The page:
Now, they're poised to close out their first week in negative territory since early April after drug maker Gilead said it terminated a trial of Remdesivir early, and thus had no conclusive findings about its effectiveness in treating Covid-19. Shares in the company closed down 4.3% on Wall Street on Thursday.

Read more here.

4:02 a.m. ET, April 24, 2020

It's just past 9 a.m. in London and 3 p.m. in Jakarta. Here's the latest on the pandemic

A woman takes a photo of graffiti on Brick Lane in East London on April 23, in London.
A woman takes a photo of graffiti on Brick Lane in East London on April 23, in London. Justin Setterfield/Getty Images

The coronavirus pandemic continues to see case number rise by the thousands every day, as countries work to halt the spread of the virus. But in some nations, including the United States and Czech Republic, plans are in place to ease restrictions aimed at curbing the spread of the virus, despite health experts' warnings.

Here's what's happened since our last catch-up:

  • Ramadan starts under lockdown: It's the first day of the holy month of Ramadan for Muslims. In Indonesia, millions can't travel home as is custom due to travel bans, and in Malaysia, the national lockdown has been extended through early May.
  • Muslims attacked in India: Muslims in the country are facing discrimination, attacks, and being blamed for spreading the virus. An infection cluster was identified at a Muslim group's event last month, heightening public fear and Islamophobia.
  • No return date for Boris Johnson: The British prime minister is recovering at his countryside retreat, but there's no decision yet on when he will return to work, Health Secretary Matt Hancock told Sky News.
  • US nears 50,000 deaths: The death toll in the country stands at 49,963, according to Johns Hopkins University, as total confirmed cases approached 870,000.
  • Japan gender controversy: The mayor of Osaka came under fire after saying men would make more effective grocery shoppers than women, as officials struggle to prevent overcrowding at stores.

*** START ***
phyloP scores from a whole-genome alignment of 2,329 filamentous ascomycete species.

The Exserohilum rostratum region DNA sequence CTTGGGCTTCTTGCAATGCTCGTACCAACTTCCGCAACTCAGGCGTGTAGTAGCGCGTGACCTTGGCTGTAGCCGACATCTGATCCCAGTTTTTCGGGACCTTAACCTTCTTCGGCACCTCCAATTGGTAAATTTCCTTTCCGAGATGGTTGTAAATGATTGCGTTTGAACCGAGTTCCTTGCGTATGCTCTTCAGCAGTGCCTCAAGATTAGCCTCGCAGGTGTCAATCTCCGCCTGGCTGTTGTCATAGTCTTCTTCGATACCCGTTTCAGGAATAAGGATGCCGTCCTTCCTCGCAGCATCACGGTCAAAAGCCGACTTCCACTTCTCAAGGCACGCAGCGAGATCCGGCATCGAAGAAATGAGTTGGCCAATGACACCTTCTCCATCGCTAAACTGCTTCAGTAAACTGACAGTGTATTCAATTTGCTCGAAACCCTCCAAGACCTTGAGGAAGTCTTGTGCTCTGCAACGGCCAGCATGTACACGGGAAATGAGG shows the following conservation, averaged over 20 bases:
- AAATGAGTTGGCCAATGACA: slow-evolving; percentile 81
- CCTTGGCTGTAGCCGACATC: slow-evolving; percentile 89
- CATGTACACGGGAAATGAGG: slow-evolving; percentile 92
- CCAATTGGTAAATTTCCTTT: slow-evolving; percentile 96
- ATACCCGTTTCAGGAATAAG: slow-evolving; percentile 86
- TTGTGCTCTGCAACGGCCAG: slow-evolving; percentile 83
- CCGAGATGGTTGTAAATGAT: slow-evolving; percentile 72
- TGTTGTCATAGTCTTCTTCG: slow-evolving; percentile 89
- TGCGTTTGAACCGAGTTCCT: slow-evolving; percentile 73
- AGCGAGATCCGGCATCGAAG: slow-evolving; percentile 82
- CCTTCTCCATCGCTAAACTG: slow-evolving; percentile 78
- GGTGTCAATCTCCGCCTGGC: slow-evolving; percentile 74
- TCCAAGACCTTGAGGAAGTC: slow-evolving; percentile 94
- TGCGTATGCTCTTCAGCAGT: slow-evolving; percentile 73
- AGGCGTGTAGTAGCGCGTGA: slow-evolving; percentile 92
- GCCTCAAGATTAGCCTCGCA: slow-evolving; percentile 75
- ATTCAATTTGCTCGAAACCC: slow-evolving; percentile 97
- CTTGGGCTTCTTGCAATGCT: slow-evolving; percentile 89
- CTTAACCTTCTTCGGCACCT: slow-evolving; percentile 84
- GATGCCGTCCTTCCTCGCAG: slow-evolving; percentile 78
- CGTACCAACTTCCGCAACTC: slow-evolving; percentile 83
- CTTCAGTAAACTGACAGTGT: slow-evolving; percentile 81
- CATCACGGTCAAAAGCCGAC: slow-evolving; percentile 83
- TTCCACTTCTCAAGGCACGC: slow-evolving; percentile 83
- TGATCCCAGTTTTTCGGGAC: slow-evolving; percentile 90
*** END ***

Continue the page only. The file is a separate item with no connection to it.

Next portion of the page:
• And for some good news: New Kids On The Block are back with some new music. They released a coronavirus song "House Party" to lift spirits and raise funds for charity.
3:52 a.m. ET, April 24, 2020

UK won't ease restrictions unless it's safe to do so, health secretary says

From CNN's Simon Cullen in London

UK Health Secretary Matt Hancock leaves 10 Downing Street on April 9 in London.
UK Health Secretary Matt Hancock leaves 10 Downing Street on April 9 in London. Peter Summers/Getty Images

UK Health Secretary Matt Hancock says he understands the economic pressure to remove coronavirus restrictions, but he won’t allow changes until it's safe to do so.

Some countries have begun to ease restrictions or set out time frames for when some measures will be relaxed.

"I understand the economic pressures," Hancock told BBC radio. "(But) I will not allow for changes to be made that are unsafe. We've got to keep the public safe."
"The worst thing for the economy would be a second spike. And instead, if you get the number of new cases right down then you can hold it down through testing, tracking and tracing. And that allows you to release more of the measures.
"So I understand those voices who are saying that we should move sooner, but that is not something we are going to do."

The Scottish government has published its framework for deciding when to ease restrictions, saying it would be prepared to move ahead of the rest of the UK if it made sense to do so.

3:32 a.m. ET, April 24, 2020

Malaysia extends lockdown ahead of Ramadan

Medical workers enter a building under lockdown in Kuala Lumpur, Malaysia, on Tuesday, April 7.
Medical workers enter a building under lockdown in Kuala Lumpur, Malaysia, on Tuesday, April 7. Vincent Thian/AP

Malaysia has extended its nationwide lockdown order for an additional two weeks, now lasting through May 12, according to state news agency Bernama.

The restrictions were set to end on April 28.

The lockdown was first announced on March 18. Essential services were exempt, like health care, transportation and the food industry.

Malaysia has recorded 5,603 coronavirus cases, including 95 deaths, according to Johns Hopkins University.

Malaysian Prime Minister Muhyiddin Yassin announced the extension yesterday evening, on the eve of the holy month of Ramadan for Muslims, in a national address on television.

"If this downward trend in (active) cases continues, the government may give some relaxation," Bernama quoted the Prime Minister as saying. On the other hand, if the lockdown is extended further, it could prevent people from celebrating Eid al-Fitr when Ramadan ends toward the end of May, he warned.

Muhyiddin called the lockdown a sacrifice by the people, saying national efforts had paid off in reducing the number of new cases reported daily, according to Bernama.